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by: Golden Bernhard


Marketplace > University of Florida > Statistics > STA 6166 > STAT METH RESEARCH 1
Golden Bernhard
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Lawrence Winner

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Lawrence Winner
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This 10 page Class Notes was uploaded by Golden Bernhard on Friday September 18, 2015. The Class Notes belongs to STA 6166 at University of Florida taught by Lawrence Winner in Fall. Since its upload, it has received 19 views. For similar materials see /class/206563/sta-6166-university-of-florida in Statistics at University of Florida.




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Date Created: 09/18/15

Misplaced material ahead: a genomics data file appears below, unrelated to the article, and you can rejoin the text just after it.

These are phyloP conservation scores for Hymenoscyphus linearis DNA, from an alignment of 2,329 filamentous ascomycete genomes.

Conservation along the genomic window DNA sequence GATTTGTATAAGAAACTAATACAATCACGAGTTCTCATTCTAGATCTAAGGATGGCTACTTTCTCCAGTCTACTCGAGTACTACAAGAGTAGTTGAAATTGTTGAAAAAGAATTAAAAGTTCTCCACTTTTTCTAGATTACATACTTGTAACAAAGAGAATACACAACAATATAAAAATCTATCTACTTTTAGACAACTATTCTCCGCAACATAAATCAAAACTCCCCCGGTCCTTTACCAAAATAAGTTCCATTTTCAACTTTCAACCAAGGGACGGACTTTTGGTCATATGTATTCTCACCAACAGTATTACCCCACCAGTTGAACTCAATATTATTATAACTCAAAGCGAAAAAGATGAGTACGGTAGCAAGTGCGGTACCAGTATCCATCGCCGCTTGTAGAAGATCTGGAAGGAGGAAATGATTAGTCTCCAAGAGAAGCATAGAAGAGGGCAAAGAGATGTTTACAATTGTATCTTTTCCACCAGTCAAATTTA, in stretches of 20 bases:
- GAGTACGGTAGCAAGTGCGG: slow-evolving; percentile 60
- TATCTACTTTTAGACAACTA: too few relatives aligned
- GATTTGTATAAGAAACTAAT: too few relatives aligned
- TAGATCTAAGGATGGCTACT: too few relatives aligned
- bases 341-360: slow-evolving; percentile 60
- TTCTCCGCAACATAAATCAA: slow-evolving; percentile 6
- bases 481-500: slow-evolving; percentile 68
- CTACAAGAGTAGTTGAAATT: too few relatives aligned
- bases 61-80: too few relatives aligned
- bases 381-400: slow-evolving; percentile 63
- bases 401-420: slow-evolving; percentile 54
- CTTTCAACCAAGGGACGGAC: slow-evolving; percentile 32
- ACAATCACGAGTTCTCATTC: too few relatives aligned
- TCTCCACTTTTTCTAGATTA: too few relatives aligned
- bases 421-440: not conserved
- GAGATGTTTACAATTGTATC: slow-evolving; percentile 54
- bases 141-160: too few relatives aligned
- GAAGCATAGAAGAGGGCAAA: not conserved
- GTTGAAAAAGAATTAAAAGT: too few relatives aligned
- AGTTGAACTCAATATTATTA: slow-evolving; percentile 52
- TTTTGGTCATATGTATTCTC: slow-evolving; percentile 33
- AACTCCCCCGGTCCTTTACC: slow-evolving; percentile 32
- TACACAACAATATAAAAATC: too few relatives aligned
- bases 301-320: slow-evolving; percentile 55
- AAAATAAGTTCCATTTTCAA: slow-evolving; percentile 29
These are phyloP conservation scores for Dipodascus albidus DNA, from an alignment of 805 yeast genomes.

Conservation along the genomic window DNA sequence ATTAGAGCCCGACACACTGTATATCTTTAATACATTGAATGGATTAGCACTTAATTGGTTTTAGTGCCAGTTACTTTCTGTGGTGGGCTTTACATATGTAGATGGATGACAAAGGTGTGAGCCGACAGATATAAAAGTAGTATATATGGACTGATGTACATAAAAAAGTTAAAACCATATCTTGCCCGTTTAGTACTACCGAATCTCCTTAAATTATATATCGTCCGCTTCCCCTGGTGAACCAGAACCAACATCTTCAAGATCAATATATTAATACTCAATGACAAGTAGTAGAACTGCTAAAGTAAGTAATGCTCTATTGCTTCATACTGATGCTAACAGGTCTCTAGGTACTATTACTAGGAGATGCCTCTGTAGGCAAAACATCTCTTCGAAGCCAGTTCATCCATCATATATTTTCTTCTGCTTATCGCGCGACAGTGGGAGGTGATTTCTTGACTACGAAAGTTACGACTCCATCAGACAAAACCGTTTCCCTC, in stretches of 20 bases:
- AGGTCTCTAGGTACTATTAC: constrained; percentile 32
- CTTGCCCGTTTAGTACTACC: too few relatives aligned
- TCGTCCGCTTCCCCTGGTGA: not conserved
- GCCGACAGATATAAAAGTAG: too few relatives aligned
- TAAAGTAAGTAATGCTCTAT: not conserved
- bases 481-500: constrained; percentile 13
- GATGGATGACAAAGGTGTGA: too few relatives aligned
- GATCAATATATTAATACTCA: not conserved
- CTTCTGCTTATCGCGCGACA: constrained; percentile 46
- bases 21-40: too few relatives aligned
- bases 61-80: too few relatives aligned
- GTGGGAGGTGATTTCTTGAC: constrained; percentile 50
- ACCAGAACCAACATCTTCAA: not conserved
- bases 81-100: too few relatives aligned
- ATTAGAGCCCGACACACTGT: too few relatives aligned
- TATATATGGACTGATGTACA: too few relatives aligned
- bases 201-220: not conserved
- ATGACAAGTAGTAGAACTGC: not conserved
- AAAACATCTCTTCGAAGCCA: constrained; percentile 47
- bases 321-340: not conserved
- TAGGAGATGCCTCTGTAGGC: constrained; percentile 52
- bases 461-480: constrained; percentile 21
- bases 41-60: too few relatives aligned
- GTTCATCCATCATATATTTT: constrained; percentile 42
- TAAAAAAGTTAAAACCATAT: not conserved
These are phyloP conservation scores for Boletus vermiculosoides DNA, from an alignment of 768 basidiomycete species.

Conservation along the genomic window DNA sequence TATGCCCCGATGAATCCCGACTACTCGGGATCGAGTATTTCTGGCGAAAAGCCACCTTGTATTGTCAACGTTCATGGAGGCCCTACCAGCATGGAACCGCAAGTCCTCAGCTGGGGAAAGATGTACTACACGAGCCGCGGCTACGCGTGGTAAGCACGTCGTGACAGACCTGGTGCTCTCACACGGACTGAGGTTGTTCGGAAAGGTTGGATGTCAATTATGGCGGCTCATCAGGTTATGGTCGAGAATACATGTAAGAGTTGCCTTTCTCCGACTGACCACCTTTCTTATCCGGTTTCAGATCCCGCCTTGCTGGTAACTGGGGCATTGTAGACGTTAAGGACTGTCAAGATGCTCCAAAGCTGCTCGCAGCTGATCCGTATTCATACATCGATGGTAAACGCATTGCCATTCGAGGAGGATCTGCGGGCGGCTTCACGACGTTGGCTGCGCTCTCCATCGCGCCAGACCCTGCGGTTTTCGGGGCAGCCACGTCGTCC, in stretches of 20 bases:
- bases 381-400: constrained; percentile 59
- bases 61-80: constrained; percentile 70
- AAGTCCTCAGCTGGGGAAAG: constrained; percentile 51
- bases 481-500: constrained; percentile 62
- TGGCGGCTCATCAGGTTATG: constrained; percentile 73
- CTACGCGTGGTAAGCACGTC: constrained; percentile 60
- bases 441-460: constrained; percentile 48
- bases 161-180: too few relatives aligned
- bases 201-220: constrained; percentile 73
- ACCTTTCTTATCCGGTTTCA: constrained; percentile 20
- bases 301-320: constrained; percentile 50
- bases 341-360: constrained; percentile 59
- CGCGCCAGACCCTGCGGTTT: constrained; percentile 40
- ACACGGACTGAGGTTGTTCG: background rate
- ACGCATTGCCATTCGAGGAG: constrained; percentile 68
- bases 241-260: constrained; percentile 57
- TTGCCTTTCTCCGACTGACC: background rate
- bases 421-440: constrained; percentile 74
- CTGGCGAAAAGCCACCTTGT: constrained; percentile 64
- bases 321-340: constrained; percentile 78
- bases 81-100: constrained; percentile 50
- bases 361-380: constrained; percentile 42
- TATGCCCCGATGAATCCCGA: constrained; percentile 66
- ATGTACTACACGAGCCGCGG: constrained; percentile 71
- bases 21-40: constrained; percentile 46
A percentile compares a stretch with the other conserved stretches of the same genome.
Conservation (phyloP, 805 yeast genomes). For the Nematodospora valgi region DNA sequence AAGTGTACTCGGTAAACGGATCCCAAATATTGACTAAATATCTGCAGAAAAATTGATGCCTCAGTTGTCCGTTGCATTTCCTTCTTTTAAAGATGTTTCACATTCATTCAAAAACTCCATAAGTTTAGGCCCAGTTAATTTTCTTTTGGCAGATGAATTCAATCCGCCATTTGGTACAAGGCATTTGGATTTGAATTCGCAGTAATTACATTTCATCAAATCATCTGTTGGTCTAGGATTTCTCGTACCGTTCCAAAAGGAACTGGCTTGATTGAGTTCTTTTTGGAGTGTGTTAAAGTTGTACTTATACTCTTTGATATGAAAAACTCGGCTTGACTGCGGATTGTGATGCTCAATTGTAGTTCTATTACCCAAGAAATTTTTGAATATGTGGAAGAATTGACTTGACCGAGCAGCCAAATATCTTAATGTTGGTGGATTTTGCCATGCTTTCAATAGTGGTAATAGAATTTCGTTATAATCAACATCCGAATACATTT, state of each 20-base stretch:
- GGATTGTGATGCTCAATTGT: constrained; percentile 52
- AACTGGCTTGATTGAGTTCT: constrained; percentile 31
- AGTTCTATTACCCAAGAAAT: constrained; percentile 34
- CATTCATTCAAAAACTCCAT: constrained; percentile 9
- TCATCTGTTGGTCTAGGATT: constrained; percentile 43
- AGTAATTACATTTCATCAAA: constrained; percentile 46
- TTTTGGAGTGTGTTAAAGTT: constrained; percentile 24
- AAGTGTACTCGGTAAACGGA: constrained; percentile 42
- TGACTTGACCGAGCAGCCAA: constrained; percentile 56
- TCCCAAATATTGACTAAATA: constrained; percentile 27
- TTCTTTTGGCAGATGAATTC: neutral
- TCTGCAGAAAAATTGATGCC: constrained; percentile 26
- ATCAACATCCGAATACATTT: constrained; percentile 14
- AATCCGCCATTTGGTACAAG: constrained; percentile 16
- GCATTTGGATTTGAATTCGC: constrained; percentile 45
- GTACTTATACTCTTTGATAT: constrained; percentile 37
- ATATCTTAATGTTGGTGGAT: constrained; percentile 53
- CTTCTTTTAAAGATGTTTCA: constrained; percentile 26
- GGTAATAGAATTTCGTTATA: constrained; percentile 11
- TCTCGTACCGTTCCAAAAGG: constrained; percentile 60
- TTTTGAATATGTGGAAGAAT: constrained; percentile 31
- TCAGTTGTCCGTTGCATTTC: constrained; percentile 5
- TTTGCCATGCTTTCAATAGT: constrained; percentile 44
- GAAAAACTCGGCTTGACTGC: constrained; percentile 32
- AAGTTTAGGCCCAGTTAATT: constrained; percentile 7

Chapter 1 Statistics and the Scienti c Method ET 9 n L 957 EL 57 n L 957 L 579 0 CL The population of interest is the weight of shrimp maintained on the speci c diet for a period of 6 months The sample is the 100 shrimp selected from the pond and maintained on the speci c diet for a period of 6 mont s The weight gain of the shrimp over 6 months Since the sample is only a small proportion of the whole population it is necessary to evaluate what the mean weight may be for any other randomly selected 100 shrimpsl The amount of radioactivity at all points in the suspect area The 200 randomly selected points in the suspect area The level of radioactivity in the suspect area We want to relate the level of radioactivity of the 200 points in the sample to the level in whole suspect area Thus we need to know how accurate a protrayal of the population is provided by the 200 points in the sample All households in the city that receive welfare support The 400 households selected from the city welfare rolls The number of children per household for those households in the city which receive welfare In order to evaluate how closely the sample of 400 households matches the number of children in all households in the city receiving welfarel All football helmets produced by the ve companies over a given period of time The 540 helmets selected from the output of the ve companies The amount of shock transmitted to the neck when the helmets face mask is twistedl The neck strength of players is extremely variable for high school playersl Hence the amount of damage to the neck varies considerably from player to player for exactly the same amount of shock transmitted by the helmet The 35000 students enrolled in the university The 500 students selected by the faculty First a list of all 35000 students would be constructed Using a computer program generate 500 random numbers between 1 and 35000 The students corresponding to these 500 numbers on the list will be the students to whom questionaires will be sentl The questions should determine what impact this change may have on the students7 professional development if the change would encourage students to work harder when they knew their grade was on the margin between two grades and similar questions concerning whether or not the students felt the change would have a true impact on students learning experience Chapter 8 The Completely Randomized Design n L 39D no m EL Yes the mean for Device A is considerably relative to the standard deviations smaller than the mean for Device H0 MA MB Mo MD versus Ha Difference in Ms Reject H0 if F 2 F05320 310 SSW 517672 l20912 1532 2492 08026 y 00826 e SSB 670l1605 7 08262 009477 08262 012277 08262 02735 7 0826 05838 a 5838 3 F 302520 485 gt 310 e Reject H0 and conclude there is signi cant difference among the mean difference in pH readings for the four devices pvalue PF320 2 485 pvalue 00107 The data must be independently selected random samples from normal populations having the same value for a Suppose the devices are more accurate at higher levels of pH in the soil and if by chance all soil samples with high levels of pH are assigned to a particular device then that device may be evaluated as more accurate based just on the chance selection of soil samples and not on a true comparison with the other devices Yes because the box for the LowTar Brand is completely below all the other boxes Yes because the Ftest has an extremely low pvalue less than 0001 pvalue lt 0001 We would be stating that the brands have different average tar content when in fact they have the same level of tar contentl Thus the manufacturer s claim about pro ducing a brand having a lower average tar content would be false Consumers may change brands and not be receiving the bene t of a lower tar content The box plot and normal probability plot are given here Normal Probablllty Plot Residuals from Fitted Model Residual u uizmxn2n2nxmizumwm 2 4 a 1 2 Ouanmes 07 standard Normal Based on the box plots and normal probability plots it appears that the distributions of several of the varities have a nonnormal distribution The Levine7s test yields L 2381 With pvalue 074 Thus there is not a signi cant difference in the variety variances b The AOV table is given here Source df SS MS F pvalue Variety 4 1096i 2742 373 0014 Error 30 22054 735 Total 34 33021 Reject H0 if F 2 269 Since F 373 gt 269 reject H0 and conclude there is a signi cant difference in the mean yield of ve varietiesl c The Kruskal Wallis yields H 1001 With pvalue 0040 Thus reject H0 and conclude there is a signi cant difference in the distributions for the yields of the ve varietiesl d The only difference in the conclusions is that the pvalue for the Ftest is somewhat smaller than the pvalue for the Kruskal Wallis test 84 The Ftest is testing for a difference in the mean yields of the ve varieties Whereas the KruskalWallis test is testing Whether there is a difference in the distribution of yields for the ve varietiesl 85 a The KruskalWallis yields H 2132 gt 921 With df 2 pvalue lt 0001 Thus reject H0 and conclude there is a signi cant difference in the distributions of deviations for the three suppliers b The box plots and normal probability plot are given here 62 Normal Probablllty Plot Residuals from Fitted Model Residual u ix nu zmxn2n2nxmizh 2 4 a 1 2 Ouanmes 07 standard Normal The box plots and normal probability plots of the residuals indicate that the normality condition may be violated The Levine test yields L 3189 with 01025 lt pvalue lt 0105 l Thus7 there is signi cant evidence that the equal variance condition is also violated c The AOV table is given here Source df SS MS F pvalue Supplier 2 1072318 5361 i9 161 09 01000 Error 24 79819 3313 Total 26 1152217 Reject H0 if F 2 3140 F 161109 gt 31407 reject H0 and conclude there is a signi cant difference in the mean deviations of the three suppliersl 95 C111 on MA 18923 i 210645177 185126193120 95 C111 on MB 15628 i 210645177 152131160125 95 C111 on 0 20394 i 210645177 199197207191 Since the upper bound on the mean for supplier B is more than 20 units less than the lower bound on the mean for suppliers A and B7 there appears to be a practical difference in the three suppliersl However7 because the normality and equal variance assumptions may not be valid7 the Cilils may not be accurate L 86 For Tukey7s w 405612 3177 a W 3177 005815 11522 a Pairs Not Signi cantly Different V27 V3 817 The box plots indicate the distribution of the residuals is slightly right skewed This is con rmed with an examination of the normal probability plot The Hartley test yields 63 88 810 811 Fm 235 lt 711 using an a 005 test Thus the conditions needed to run the ANOVA Ftest appear to be satis ed From the output F 1568 with pvalue lt 00001 lt 005 Thus we reject H0 and conclude there is signi cant evidence of a difference in the average weight loss obtained using the ve different agents a Fisher7s LSD Pairs Not Signi cantly Different 41 23 b Tukey s W Pairs Not Signi cantly Different 41 42 12 23 3S a Based on the box plots and the normal probability plot the condition of normality of the population distributions appears to be satis ed The Hartley test yields Fm w 159 lt 145 value from Table 12 with a 01 There is not signi cant evidence of a difference in the 4 population variances b From the ANOVA table we have pvalue lt 0001 Thus there is signi cant evidence that the mean ratings differ for the four groups c 95 Cl on 133125 i 2048 Wig 7590 95 C1 on 1126437 i2048 wig 5771 95 Cl on WI 40000 i 2048 33 47 95 Cl on W 25000 i 2048V05g753 1832 d The C17s are the same as those given in the output For Tukey7s w q05428 387 a W 58 8 1336 a All pairs are signi cantly different a The Kruskal Wallis test yields H 2662 with df 3 pvalue lt 00001 Thus there is signi cant evidence that the distribution of ratings differ for the four groups b The two procedures yield equivalent conclusions a All middlegrade students from a wide variety of academic abilities and backgrounds b Sixthgrade students with academic ability and background similar to the students in the study c One one class per treatment group d Only sixthgrade students were chosen all students had similar ability and back ground only one sample for each treatment only one teacher e Randomly assign 30 classes to each of the three groups Each group7s classes should vary in grade level The student s in the classes should be randomly selected from a population of classes which vary in ability and background Randomly select 30 teachers with each teacher teaching one class from each group There a number of other factors that should be considered 402003 F 881935 5470 with df 336 pvalue lt 00001 lt 005 There is signi cant evidence of a difference in the average leaf size under the four growing conditions 64 b1 95 CL on 1111231571 2028 202036154 95 CL on 11198158 i 210287V881r139 j36 514111175 95 CL on 110 141931210287Vg l39g36 1117618110 95 CL on 11D 35135 i 210283 32118 38152 The C111 for the mean leaf size for Condition D implies that the mean is much larger for Condition D than for the other three conditions c F 13323 2110 with df 336 5 pvalue 011174 5 There is not signi cant evidence of a difference in the average nicotine content under the four growing conditions d From the given data it is not possible to conclude that the four growing conditions produce different average nicotine contenti e No If the testimony was supported by this experiment then the test conducted in part c would have had the opposite conclusioni 8114 The plots indicate that for both leaf size and nicotine content the normality and equal variance conditions have not been violated 815 ai Because the data appears to be nonnormal in distribution the Levene test will be use 1 L 0184 with df 217 pvalue 014489 There is not signi cant evidence of a difference in population variancesi b No because the distributions appear to be not normally distributed c The data was transformed using the logarithmic transformation The data is still somewhat skewed right for Machine C but the ANOVA will be con ducted anywaysi 9848 2 F 11954 7100 With df 217 5 pvalue 010061 There is signi cant evidence of a difference in the mean diameters of the three ma chinesi d The analysis using the original data yield pvalue 01094 which would not support a difference in the mean diametersi e1 She could have selected an equal number of observations from each machine Equal sample sizes has a moderating in uence on the unequal variances effects on the Ftest1 8116 The KruskalWallis test yields identical results for the transformed and original data be cause the transformation was strictly increasing which maintains the order of the data after the transformation has been performed H 9189 with df 2 pvalue 0100711 Thus our conclusion is the same as was reached using the transformed data 817 a The surnrnarv statistics for the four groups are given here Descrrptrve Stotrstrcs ActlveEx PasslvEx TestOnly Control Varlable N Mean Medlan TrMean StDev SE Mean ActlveEx 6 10125 96 10125 144 059 PasslvEx 6 11375 10750 11375 1896 0774 TestOnly 6 11 708 11 750 11708 1 520 0 621 Control 5 12 350 12 000 12 350 0 962 0 430 h Box p1ots are given here Age months at Whlch Chlld Flrst Walked Age months First Walked L1 1 2 a 4 Group 1AcuveEx 2PassivEx 3TestOnIy 4Control c The contro1 group has the 1argest rnean age The four groups have sirni1ar 1eve1s of varihihtv in ages with the contro1 groups standard deviation somewhat smaller than the other three groups The box p1ots are not very informative because of the very srna11sarnp1e sizes in each of the four groups FL The Frtest from the Minitah AOV has a prvalue 010129 which indicates that there is not sigiihcant evidence in the data that the four groups have diderent rnean ages e The Minitab output for the LSD and Tukey procedure are given here Tukey s pairwise comparisons Family error rate 00500 Individual error rate 00111 Critical value 398 Intervals for column level mean row level mean Act iveEx Control PassivEx Control 4 809 0 359 PassivEx 3714 al609 1 214 3 559 TestUnly 4047 1942 2797 0881 3226 2131 Fisher s pairwise comparisons Family error rate 0191 Individual error rate 00500 Critical value 2093 Intervals for column level mean row level mean ActiveEx Control PassivEx Control 4147 0 303 PassivEx 3082 0947 0 582 2 897 TestUnly 3416 1280 2166 0249 2564 1499 In Tukey s procedures the 6 pairwise comparisons intervals all contain 0 Therefore Tukey s procedure agrees with the conclusion from the Ftest that there is not signif icant evidence of a difference in the four group means Fisher7s pairwise comparisons procedure has the interval for comparing the mean of the Control with the mean of ActiveEX group not containing 0 but with the other 5 pairwise comparisons intervals all containing 0 This would seem to contradict the Ftest and Tukey conclusions However if we use the Protected Fisher LSD procedure then no further comparisons would have been made once the conclusion of the Ftest indicated no signi cant evi dence of a difference Thus all three procedures F test Tukey and Protected Fisher LSD have reached the same conclusion No signi cant evidence at the 05 level of a difference in the means of the four groups 67 f A plot of the average number of walking re exes observed is given here for the three groups Average Number of Walking Reflexes During Weekly 1 Minute Tests Average Number MWalkmg Re exes 5 Week The average number of walking re exes for the active exercise group increases dra matically over the 8 weeks Whereas the values for the Passive and Test Only groups remains relatively constant 8 18 8 57 n E CD Box plots are given here The box plots are all relatively symmetric with about the same level of spread There appears to be some differences in their mediansi This is con rmed by an examination of the summary statistics Median7 StDev7 Q1 and Q3 There is no strong indication from the box plots that the assumptions of equal variance and normality appear to be violate i i The assumption of normality of the residuals does not appear to be violated based on the normal probability plot The data values are mostly close to the straight line with the exception of the largest values for the residuals The Levenels test yields F 04167 df 4 65 pvalue 0797i Thus7 there is not signi cant evidence in the data that the treatment variances are different i The mean rating from the applicant using crutches was signi cantly higher than the mean rating for the applicant who was hard of hearing No other pairs of rating means were found to be signi cantly different Thus there is very little evidence that the various types of physical handicaps produce different mean empathy ratingsi